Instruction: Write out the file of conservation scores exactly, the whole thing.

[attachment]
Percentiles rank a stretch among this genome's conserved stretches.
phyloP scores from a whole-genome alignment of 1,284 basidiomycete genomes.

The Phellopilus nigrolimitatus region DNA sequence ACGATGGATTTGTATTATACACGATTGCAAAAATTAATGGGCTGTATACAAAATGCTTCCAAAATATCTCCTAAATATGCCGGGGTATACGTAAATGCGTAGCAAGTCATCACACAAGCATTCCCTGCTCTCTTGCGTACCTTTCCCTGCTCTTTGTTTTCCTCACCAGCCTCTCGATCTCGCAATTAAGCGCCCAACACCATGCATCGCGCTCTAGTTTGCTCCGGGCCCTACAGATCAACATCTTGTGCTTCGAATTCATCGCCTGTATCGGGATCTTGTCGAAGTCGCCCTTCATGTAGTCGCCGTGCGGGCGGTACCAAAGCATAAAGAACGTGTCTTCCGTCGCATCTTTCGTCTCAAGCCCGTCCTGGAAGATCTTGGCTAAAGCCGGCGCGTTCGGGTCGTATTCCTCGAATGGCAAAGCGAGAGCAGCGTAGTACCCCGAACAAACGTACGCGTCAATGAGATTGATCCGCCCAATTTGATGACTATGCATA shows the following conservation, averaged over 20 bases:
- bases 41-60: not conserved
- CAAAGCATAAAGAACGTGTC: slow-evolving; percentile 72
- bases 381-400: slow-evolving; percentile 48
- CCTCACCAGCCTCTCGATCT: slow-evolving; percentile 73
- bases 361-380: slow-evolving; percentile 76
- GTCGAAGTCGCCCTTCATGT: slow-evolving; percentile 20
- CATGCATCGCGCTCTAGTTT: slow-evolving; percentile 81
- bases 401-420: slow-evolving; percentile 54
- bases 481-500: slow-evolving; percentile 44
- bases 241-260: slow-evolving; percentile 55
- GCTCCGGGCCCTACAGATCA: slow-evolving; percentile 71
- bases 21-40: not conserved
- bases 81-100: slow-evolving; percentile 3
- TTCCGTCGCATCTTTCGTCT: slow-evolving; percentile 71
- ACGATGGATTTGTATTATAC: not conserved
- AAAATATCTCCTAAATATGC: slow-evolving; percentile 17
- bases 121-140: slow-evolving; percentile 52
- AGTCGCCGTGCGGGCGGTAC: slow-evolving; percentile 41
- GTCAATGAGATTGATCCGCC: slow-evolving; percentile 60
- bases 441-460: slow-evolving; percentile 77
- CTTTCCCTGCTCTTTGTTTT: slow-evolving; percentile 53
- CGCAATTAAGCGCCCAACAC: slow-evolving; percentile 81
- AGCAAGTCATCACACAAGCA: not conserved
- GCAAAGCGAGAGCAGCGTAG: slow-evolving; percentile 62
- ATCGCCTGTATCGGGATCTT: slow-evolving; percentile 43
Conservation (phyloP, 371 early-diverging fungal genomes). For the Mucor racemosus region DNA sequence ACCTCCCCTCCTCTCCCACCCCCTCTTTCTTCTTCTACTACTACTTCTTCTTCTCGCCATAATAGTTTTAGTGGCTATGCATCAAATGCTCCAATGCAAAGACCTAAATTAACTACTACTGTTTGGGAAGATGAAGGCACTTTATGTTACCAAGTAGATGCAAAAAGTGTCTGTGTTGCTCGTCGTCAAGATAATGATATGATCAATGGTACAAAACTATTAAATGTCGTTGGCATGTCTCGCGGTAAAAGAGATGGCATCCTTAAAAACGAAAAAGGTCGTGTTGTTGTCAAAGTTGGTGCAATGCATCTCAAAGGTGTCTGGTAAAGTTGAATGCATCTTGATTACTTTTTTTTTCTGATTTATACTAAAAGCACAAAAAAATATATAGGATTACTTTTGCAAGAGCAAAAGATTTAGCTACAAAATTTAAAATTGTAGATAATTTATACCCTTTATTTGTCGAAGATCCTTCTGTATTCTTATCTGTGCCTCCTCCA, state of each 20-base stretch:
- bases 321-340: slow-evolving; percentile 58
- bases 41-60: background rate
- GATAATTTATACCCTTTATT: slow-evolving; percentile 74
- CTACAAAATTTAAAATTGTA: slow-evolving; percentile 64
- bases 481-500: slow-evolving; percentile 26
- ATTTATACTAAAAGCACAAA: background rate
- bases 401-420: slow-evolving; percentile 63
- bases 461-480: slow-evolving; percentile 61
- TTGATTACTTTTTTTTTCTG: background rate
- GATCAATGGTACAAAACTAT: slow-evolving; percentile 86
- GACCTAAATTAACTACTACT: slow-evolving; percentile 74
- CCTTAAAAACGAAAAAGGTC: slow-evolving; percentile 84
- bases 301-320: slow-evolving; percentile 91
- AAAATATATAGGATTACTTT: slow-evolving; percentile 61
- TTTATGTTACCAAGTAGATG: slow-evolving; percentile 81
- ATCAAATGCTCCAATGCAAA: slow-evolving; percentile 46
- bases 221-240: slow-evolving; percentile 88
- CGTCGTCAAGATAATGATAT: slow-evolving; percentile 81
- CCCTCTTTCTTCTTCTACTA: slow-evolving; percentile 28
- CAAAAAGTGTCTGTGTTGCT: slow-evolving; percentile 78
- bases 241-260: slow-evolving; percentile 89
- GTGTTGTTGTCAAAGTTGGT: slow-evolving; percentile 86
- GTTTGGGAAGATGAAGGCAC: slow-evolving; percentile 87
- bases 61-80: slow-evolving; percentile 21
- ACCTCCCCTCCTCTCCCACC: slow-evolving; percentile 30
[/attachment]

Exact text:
Percentiles rank a stretch among this genome's conserved stretches.
phyloP scores from a whole-genome alignment of 1,284 basidiomycete genomes.

The Phellopilus nigrolimitatus region DNA sequence ACGATGGATTTGTATTATACACGATTGCAAAAATTAATGGGCTGTATACAAAATGCTTCCAAAATATCTCCTAAATATGCCGGGGTATACGTAAATGCGTAGCAAGTCATCACACAAGCATTCCCTGCTCTCTTGCGTACCTTTCCCTGCTCTTTGTTTTCCTCACCAGCCTCTCGATCTCGCAATTAAGCGCCCAACACCATGCATCGCGCTCTAGTTTGCTCCGGGCCCTACAGATCAACATCTTGTGCTTCGAATTCATCGCCTGTATCGGGATCTTGTCGAAGTCGCCCTTCATGTAGTCGCCGTGCGGGCGGTACCAAAGCATAAAGAACGTGTCTTCCGTCGCATCTTTCGTCTCAAGCCCGTCCTGGAAGATCTTGGCTAAAGCCGGCGCGTTCGGGTCGTATTCCTCGAATGGCAAAGCGAGAGCAGCGTAGTACCCCGAACAAACGTACGCGTCAATGAGATTGATCCGCCCAATTTGATGACTATGCATA shows the following conservation, averaged over 20 bases:
- bases 41-60: not conserved
- CAAAGCATAAAGAACGTGTC: slow-evolving; percentile 72
- bases 381-400: slow-evolving; percentile 48
- CCTCACCAGCCTCTCGATCT: slow-evolving; percentile 73
- bases 361-380: slow-evolving; percentile 76
- GTCGAAGTCGCCCTTCATGT: slow-evolving; percentile 20
- CATGCATCGCGCTCTAGTTT: slow-evolving; percentile 81
- bases 401-420: slow-evolving; percentile 54
- bases 481-500: slow-evolving; percentile 44
- bases 241-260: slow-evolving; percentile 55
- GCTCCGGGCCCTACAGATCA: slow-evolving; percentile 71
- bases 21-40: not conserved
- bases 81-100: slow-evolving; percentile 3
- TTCCGTCGCATCTTTCGTCT: slow-evolving; percentile 71
- ACGATGGATTTGTATTATAC: not conserved
- AAAATATCTCCTAAATATGC: slow-evolving; percentile 17
- bases 121-140: slow-evolving; percentile 52
- AGTCGCCGTGCGGGCGGTAC: slow-evolving; percentile 41
- GTCAATGAGATTGATCCGCC: slow-evolving; percentile 60
- bases 441-460: slow-evolving; percentile 77
- CTTTCCCTGCTCTTTGTTTT: slow-evolving; percentile 53
- CGCAATTAAGCGCCCAACAC: slow-evolving; percentile 81
- AGCAAGTCATCACACAAGCA: not conserved
- GCAAAGCGAGAGCAGCGTAG: slow-evolving; percentile 62
- ATCGCCTGTATCGGGATCTT: slow-evolving; percentile 43
Conservation (phyloP, 371 early-diverging fungal genomes). For the Mucor racemosus region DNA sequence ACCTCCCCTCCTCTCCCACCCCCTCTTTCTTCTTCTACTACTACTTCTTCTTCTCGCCATAATAGTTTTAGTGGCTATGCATCAAATGCTCCAATGCAAAGACCTAAATTAACTACTACTGTTTGGGAAGATGAAGGCACTTTATGTTACCAAGTAGATGCAAAAAGTGTCTGTGTTGCTCGTCGTCAAGATAATGATATGATCAATGGTACAAAACTATTAAATGTCGTTGGCATGTCTCGCGGTAAAAGAGATGGCATCCTTAAAAACGAAAAAGGTCGTGTTGTTGTCAAAGTTGGTGCAATGCATCTCAAAGGTGTCTGGTAAAGTTGAATGCATCTTGATTACTTTTTTTTTCTGATTTATACTAAAAGCACAAAAAAATATATAGGATTACTTTTGCAAGAGCAAAAGATTTAGCTACAAAATTTAAAATTGTAGATAATTTATACCCTTTATTTGTCGAAGATCCTTCTGTATTCTTATCTGTGCCTCCTCCA, state of each 20-base stretch:
- bases 321-340: slow-evolving; percentile 58
- bases 41-60: background rate
- GATAATTTATACCCTTTATT: slow-evolving; percentile 74
- CTACAAAATTTAAAATTGTA: slow-evolving; percentile 64
- bases 481-500: slow-evolving; percentile 26
- ATTTATACTAAAAGCACAAA: background rate
- bases 401-420: slow-evolving; percentile 63
- bases 461-480: slow-evolving; percentile 61
- TTGATTACTTTTTTTTTCTG: background rate
- GATCAATGGTACAAAACTAT: slow-evolving; percentile 86
- GACCTAAATTAACTACTACT: slow-evolving; percentile 74
- CCTTAAAAACGAAAAAGGTC: slow-evolving; percentile 84
- bases 301-320: slow-evolving; percentile 91
- AAAATATATAGGATTACTTT: slow-evolving; percentile 61
- TTTATGTTACCAAGTAGATG: slow-evolving; percentile 81
- ATCAAATGCTCCAATGCAAA: slow-evolving; percentile 46
- bases 221-240: slow-evolving; percentile 88
- CGTCGTCAAGATAATGATAT: slow-evolving; percentile 81
- CCCTCTTTCTTCTTCTACTA: slow-evolving; percentile 28
- CAAAAAGTGTCTGTGTTGCT: slow-evolving; percentile 78
- bases 241-260: slow-evolving; percentile 89
- GTGTTGTTGTCAAAGTTGGT: slow-evolving; percentile 86
- GTTTGGGAAGATGAAGGCAC: slow-evolving; percentile 87
- bases 61-80: slow-evolving; percentile 21
- ACCTCCCCTCCTCTCCCACC: slow-evolving; percentile 30